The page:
Observations do tell us much more, we can see several parts of recycling or activity at the outflow boundary of matter or from doubling debris. To detect a signal the signal needs to be in, enter, or reenter the space enclosing the observer. Since our space is our galaxy, a particle flowing through time on its timeline at nearly the speed of light, any signal must fall within our galaxies lookback zone which is folded back sharply by aberration. Within a galaxy the lookback zone is isotropic by temporal commonality, but it changes as the boundary is approached and ultimately encounters the, somewhat fuzzy, optical and finally gravitational limits apparently defining our Now zone past boundary. Within time photons can travel only laterally (to maintain massless zero aging) and advance in radial cosmic time (aging) only by redshifting. Once in the form of matter as passive energy, matter lags behind active energy (by Special Relativity) and flows radially. To retain temporal commonality even within space there must be radial redshifting (potentially continuous) in photons generated within a galaxy (where all directions from the nucleus are radial and we are passing through time). In fact there is radial redshifting (demonstrated in a later topic). Matter, however, does not redshift, it drifts back in time as it ages (radial outflow) until it encounters dark status and the gravitational `boundary’. Near the temporal commonality boundary zone around our timeline, which is the line through our galaxy between the CBR vertexes, a signal must be directed close to the direction of the timeline to be seen within the system. Aberration accomplishes that for external sources so the redshift allows us to look back in time within the Now zone. The edge of Now is fuzzy by uncertainty so commonality may also still apply for internally generated photons. Several things happen at the boundary. A shredded characteristic of a central fission should be apparent (it presumably is, but interpreted classically as merging interaction). Large non-nucleated portions of the parent galaxy, or outlying portions detached at doubling and other boundary points, could be the source of irregular dwarf galaxies seen as T class 7. But, at opposed ends (near the CBR timeline vertexes) commonality decay activity should almost certainly generate what we refer to as the zodiacal anomaly (unexpected radiation). It should be seen within the aberration entry zone or wider if still within commonality. (Some of this discussion is previously unpublished and not discussed in my book).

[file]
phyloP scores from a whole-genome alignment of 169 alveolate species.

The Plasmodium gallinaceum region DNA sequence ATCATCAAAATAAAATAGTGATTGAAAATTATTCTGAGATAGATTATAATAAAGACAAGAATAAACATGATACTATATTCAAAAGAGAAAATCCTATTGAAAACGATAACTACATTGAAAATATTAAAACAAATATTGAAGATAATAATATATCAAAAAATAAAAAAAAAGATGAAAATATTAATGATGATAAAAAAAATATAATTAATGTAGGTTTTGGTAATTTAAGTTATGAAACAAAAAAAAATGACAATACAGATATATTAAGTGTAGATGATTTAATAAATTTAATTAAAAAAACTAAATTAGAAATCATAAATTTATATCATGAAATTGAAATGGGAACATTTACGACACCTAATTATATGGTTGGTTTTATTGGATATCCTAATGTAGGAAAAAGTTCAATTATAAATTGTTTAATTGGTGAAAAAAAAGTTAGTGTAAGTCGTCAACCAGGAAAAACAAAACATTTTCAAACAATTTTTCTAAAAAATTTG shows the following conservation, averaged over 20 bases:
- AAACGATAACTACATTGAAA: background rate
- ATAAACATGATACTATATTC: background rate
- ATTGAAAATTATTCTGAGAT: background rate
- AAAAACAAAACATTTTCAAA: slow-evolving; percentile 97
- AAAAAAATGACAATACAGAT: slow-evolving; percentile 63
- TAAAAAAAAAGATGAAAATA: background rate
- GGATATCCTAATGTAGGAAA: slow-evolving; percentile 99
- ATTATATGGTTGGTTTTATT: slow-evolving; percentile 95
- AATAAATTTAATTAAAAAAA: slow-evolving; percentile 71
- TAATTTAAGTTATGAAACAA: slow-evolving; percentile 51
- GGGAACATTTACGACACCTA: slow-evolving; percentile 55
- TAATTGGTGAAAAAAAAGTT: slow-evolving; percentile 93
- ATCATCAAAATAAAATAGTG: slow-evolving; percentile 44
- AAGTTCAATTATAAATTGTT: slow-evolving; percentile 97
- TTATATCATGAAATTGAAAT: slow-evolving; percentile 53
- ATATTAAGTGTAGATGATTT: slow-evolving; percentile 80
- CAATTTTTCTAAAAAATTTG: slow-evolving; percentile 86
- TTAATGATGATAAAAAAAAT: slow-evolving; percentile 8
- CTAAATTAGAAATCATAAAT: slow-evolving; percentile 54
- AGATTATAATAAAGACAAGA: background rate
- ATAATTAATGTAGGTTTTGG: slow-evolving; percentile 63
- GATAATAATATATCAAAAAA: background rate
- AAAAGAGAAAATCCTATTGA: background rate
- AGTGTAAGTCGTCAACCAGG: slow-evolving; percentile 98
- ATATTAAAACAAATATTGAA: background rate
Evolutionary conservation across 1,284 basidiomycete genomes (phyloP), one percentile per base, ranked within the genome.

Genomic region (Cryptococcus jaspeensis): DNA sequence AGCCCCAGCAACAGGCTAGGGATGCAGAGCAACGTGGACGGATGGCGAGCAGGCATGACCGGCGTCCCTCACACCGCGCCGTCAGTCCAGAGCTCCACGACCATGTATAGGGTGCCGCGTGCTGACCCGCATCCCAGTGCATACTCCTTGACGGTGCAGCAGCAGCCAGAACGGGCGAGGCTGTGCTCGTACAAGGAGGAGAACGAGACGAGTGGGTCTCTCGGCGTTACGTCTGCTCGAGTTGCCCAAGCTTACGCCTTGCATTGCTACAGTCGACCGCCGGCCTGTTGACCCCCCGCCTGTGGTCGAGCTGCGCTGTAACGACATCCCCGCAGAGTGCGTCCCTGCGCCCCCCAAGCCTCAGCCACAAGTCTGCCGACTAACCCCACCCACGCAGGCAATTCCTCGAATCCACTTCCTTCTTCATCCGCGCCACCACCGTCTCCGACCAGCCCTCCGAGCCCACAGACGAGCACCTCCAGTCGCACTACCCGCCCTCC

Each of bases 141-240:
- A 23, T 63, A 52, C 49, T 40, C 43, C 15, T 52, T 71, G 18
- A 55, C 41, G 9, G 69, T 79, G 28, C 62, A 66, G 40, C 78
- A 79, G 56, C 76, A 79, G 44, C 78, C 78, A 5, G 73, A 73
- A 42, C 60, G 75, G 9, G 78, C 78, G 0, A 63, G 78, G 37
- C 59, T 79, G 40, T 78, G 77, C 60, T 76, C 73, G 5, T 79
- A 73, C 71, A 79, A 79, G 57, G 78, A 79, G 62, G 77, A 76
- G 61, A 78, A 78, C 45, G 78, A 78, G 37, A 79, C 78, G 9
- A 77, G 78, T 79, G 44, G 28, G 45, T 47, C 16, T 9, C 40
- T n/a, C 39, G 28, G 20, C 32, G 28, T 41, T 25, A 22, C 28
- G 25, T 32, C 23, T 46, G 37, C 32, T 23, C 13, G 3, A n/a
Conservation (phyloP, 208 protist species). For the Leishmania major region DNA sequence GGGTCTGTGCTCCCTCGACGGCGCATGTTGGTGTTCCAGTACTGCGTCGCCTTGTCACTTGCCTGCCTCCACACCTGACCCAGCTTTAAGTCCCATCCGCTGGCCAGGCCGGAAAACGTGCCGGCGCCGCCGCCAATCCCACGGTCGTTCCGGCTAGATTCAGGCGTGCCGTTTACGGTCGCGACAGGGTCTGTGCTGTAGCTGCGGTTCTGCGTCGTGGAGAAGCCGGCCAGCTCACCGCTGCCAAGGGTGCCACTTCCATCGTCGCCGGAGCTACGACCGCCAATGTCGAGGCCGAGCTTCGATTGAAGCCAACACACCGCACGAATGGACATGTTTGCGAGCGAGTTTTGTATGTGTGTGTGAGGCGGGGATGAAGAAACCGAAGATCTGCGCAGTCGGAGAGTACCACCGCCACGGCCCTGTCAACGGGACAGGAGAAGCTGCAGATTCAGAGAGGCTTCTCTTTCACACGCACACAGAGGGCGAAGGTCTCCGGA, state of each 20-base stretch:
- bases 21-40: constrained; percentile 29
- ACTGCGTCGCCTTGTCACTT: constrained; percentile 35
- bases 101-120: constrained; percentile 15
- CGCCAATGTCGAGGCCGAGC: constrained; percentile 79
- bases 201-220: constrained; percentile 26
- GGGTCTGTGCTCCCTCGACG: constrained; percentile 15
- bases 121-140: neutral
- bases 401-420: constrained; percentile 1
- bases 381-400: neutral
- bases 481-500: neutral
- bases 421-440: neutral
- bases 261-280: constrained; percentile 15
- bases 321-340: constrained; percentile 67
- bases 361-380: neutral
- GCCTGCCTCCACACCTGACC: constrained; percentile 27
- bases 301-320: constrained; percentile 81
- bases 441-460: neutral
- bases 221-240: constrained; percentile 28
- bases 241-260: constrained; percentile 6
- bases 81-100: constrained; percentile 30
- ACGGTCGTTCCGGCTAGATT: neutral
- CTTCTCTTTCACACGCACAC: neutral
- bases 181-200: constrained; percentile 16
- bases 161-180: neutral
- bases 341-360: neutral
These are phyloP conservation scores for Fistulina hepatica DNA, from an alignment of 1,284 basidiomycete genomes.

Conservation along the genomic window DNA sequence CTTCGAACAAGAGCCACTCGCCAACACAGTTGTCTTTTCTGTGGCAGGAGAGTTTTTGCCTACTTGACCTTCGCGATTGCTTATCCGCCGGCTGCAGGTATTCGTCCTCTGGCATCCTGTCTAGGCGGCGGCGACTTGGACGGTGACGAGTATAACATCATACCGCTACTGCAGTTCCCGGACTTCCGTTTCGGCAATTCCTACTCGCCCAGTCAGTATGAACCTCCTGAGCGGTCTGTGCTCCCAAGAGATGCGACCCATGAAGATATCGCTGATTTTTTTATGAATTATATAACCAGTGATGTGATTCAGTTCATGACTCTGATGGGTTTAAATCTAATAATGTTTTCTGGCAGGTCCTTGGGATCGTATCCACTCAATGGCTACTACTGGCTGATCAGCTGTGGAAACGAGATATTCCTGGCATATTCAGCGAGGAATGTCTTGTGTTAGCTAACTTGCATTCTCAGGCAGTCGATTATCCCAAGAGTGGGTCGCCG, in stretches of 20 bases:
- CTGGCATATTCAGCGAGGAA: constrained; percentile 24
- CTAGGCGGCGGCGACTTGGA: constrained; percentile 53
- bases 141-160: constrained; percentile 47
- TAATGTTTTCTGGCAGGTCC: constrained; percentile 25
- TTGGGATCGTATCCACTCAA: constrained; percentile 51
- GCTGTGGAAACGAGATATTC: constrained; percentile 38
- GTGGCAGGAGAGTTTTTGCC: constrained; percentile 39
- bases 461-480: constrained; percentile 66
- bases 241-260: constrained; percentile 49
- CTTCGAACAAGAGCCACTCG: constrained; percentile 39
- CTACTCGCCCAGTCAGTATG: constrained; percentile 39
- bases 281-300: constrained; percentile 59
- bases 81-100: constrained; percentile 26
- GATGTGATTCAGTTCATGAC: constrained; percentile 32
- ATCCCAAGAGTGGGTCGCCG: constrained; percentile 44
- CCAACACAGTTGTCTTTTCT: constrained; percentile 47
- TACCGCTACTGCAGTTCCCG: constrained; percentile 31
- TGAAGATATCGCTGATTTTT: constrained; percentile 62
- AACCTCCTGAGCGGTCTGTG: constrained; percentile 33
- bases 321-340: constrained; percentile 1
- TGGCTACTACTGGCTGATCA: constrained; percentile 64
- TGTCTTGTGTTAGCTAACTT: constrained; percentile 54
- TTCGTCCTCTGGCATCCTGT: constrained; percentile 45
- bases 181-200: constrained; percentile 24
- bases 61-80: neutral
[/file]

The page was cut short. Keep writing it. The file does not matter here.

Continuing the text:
I still have to address how doubling split material reassembles and returns as visible ordinary galaxies. They appear to return as E forms through observed vertical sequences, but this topic is already too long so that subject will be covered in Topic032 and 033. In Topic031 it is time to discuss how space and its nuclear dipole are generated in order to complete the discussion of the doubling process using vertical sequences.